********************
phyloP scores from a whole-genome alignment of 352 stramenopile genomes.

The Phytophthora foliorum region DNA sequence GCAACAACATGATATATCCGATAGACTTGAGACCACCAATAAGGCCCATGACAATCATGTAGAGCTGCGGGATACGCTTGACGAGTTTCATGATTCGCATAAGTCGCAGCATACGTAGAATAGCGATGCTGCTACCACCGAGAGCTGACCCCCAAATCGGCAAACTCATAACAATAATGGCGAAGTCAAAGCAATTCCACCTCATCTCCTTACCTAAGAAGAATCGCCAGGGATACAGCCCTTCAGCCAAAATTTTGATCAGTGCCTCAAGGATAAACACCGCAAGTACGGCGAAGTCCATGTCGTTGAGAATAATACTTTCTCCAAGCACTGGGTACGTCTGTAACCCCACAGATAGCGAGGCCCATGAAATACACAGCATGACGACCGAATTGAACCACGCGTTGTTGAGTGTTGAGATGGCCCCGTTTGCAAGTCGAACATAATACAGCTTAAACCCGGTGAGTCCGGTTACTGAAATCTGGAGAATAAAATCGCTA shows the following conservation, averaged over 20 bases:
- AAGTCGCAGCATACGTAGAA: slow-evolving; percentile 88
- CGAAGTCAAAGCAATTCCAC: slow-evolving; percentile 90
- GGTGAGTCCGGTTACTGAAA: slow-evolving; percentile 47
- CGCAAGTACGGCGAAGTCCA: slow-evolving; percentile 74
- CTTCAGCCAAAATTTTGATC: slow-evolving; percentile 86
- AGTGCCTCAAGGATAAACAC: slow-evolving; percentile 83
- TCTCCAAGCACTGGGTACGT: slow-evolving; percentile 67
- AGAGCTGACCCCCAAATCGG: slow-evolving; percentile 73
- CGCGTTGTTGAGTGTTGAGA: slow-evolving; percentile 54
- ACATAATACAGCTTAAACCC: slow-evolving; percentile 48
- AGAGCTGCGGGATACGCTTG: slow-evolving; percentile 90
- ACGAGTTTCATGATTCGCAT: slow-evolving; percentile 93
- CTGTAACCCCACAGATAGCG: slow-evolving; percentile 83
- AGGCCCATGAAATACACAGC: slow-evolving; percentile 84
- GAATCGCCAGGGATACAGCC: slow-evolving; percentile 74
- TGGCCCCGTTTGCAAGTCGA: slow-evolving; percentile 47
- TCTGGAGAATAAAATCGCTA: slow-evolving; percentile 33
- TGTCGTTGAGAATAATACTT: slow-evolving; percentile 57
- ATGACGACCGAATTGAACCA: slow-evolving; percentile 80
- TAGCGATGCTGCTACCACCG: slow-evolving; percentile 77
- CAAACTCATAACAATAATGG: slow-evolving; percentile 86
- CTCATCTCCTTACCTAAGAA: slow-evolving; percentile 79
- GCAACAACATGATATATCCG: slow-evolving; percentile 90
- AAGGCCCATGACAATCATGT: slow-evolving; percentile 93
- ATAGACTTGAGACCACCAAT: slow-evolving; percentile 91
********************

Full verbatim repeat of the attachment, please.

phyloP scores from a whole-genome alignment of 352 stramenopile genomes.

The Phytophthora foliorum region DNA sequence GCAACAACATGATATATCCGATAGACTTGAGACCACCAATAAGGCCCATGACAATCATGTAGAGCTGCGGGATACGCTTGACGAGTTTCATGATTCGCATAAGTCGCAGCATACGTAGAATAGCGATGCTGCTACCACCGAGAGCTGACCCCCAAATCGGCAAACTCATAACAATAATGGCGAAGTCAAAGCAATTCCACCTCATCTCCTTACCTAAGAAGAATCGCCAGGGATACAGCCCTTCAGCCAAAATTTTGATCAGTGCCTCAAGGATAAACACCGCAAGTACGGCGAAGTCCATGTCGTTGAGAATAATACTTTCTCCAAGCACTGGGTACGTCTGTAACCCCACAGATAGCGAGGCCCATGAAATACACAGCATGACGACCGAATTGAACCACGCGTTGTTGAGTGTTGAGATGGCCCCGTTTGCAAGTCGAACATAATACAGCTTAAACCCGGTGAGTCCGGTTACTGAAATCTGGAGAATAAAATCGCTA shows the following conservation, averaged over 20 bases:
- AAGTCGCAGCATACGTAGAA: slow-evolving; percentile 88
- CGAAGTCAAAGCAATTCCAC: slow-evolving; percentile 90
- GGTGAGTCCGGTTACTGAAA: slow-evolving; percentile 47
- CGCAAGTACGGCGAAGTCCA: slow-evolving; percentile 74
- CTTCAGCCAAAATTTTGATC: slow-evolving; percentile 86
- AGTGCCTCAAGGATAAACAC: slow-evolving; percentile 83
- TCTCCAAGCACTGGGTACGT: slow-evolving; percentile 67
- AGAGCTGACCCCCAAATCGG: slow-evolving; percentile 73
- CGCGTTGTTGAGTGTTGAGA: slow-evolving; percentile 54
- ACATAATACAGCTTAAACCC: slow-evolving; percentile 48
- AGAGCTGCGGGATACGCTTG: slow-evolving; percentile 90
- ACGAGTTTCATGATTCGCAT: slow-evolving; percentile 93
- CTGTAACCCCACAGATAGCG: slow-evolving; percentile 83
- AGGCCCATGAAATACACAGC: slow-evolving; percentile 84
- GAATCGCCAGGGATACAGCC: slow-evolving; percentile 74
- TGGCCCCGTTTGCAAGTCGA: slow-evolving; percentile 47
- TCTGGAGAATAAAATCGCTA: slow-evolving; percentile 33
- TGTCGTTGAGAATAATACTT: slow-evolving; percentile 57
- ATGACGACCGAATTGAACCA: slow-evolving; percentile 80
- TAGCGATGCTGCTACCACCG: slow-evolving; percentile 77
- CAAACTCATAACAATAATGG: slow-evolving; percentile 86
- CTCATCTCCTTACCTAAGAA: slow-evolving; percentile 79
- GCAACAACATGATATATCCG: slow-evolving; percentile 90
- AAGGCCCATGACAATCATGT: slow-evolving; percentile 93
- ATAGACTTGAGACCACCAAT: slow-evolving; percentile 91